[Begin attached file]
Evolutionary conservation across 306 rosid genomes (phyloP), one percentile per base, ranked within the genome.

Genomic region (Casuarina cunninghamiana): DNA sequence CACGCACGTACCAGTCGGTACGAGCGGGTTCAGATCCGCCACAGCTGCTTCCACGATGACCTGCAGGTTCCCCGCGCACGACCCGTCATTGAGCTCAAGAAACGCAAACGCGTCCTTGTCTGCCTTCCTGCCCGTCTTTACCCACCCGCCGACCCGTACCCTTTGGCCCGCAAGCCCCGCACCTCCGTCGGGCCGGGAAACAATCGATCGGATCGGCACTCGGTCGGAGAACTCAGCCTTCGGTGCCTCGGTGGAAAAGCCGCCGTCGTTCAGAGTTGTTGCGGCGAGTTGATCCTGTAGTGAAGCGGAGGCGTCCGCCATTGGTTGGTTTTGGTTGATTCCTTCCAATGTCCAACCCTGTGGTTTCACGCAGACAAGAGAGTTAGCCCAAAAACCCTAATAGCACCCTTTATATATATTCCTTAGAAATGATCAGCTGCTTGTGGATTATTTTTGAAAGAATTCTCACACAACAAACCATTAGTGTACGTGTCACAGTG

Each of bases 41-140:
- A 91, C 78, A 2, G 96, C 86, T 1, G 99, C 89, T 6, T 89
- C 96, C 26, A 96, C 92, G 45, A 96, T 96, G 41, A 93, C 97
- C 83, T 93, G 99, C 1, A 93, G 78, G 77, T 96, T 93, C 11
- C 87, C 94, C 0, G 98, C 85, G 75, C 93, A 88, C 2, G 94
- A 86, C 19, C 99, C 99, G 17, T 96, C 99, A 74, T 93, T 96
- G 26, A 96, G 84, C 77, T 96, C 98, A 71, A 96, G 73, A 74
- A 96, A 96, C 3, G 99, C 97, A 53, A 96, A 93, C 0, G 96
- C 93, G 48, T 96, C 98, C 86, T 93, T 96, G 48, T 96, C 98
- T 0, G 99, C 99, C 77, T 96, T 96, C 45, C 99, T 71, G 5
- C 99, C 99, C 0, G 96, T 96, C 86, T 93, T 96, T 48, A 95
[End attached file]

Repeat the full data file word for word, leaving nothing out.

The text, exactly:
Evolutionary conservation across 306 rosid genomes (phyloP), one percentile per base, ranked within the genome.

Genomic region (Casuarina cunninghamiana): DNA sequence CACGCACGTACCAGTCGGTACGAGCGGGTTCAGATCCGCCACAGCTGCTTCCACGATGACCTGCAGGTTCCCCGCGCACGACCCGTCATTGAGCTCAAGAAACGCAAACGCGTCCTTGTCTGCCTTCCTGCCCGTCTTTACCCACCCGCCGACCCGTACCCTTTGGCCCGCAAGCCCCGCACCTCCGTCGGGCCGGGAAACAATCGATCGGATCGGCACTCGGTCGGAGAACTCAGCCTTCGGTGCCTCGGTGGAAAAGCCGCCGTCGTTCAGAGTTGTTGCGGCGAGTTGATCCTGTAGTGAAGCGGAGGCGTCCGCCATTGGTTGGTTTTGGTTGATTCCTTCCAATGTCCAACCCTGTGGTTTCACGCAGACAAGAGAGTTAGCCCAAAAACCCTAATAGCACCCTTTATATATATTCCTTAGAAATGATCAGCTGCTTGTGGATTATTTTTGAAAGAATTCTCACACAACAAACCATTAGTGTACGTGTCACAGTG

Each of bases 41-140:
- A 91, C 78, A 2, G 96, C 86, T 1, G 99, C 89, T 6, T 89
- C 96, C 26, A 96, C 92, G 45, A 96, T 96, G 41, A 93, C 97
- C 83, T 93, G 99, C 1, A 93, G 78, G 77, T 96, T 93, C 11
- C 87, C 94, C 0, G 98, C 85, G 75, C 93, A 88, C 2, G 94
- A 86, C 19, C 99, C 99, G 17, T 96, C 99, A 74, T 93, T 96
- G 26, A 96, G 84, C 77, T 96, C 98, A 71, A 96, G 73, A 74
- A 96, A 96, C 3, G 99, C 97, A 53, A 96, A 93, C 0, G 96
- C 93, G 48, T 96, C 98, C 86, T 93, T 96, G 48, T 96, C 98
- T 0, G 99, C 99, C 77, T 96, T 96, C 45, C 99, T 71, G 5
- C 99, C 99, C 0, G 96, T 96, C 86, T 93, T 96, T 48, A 95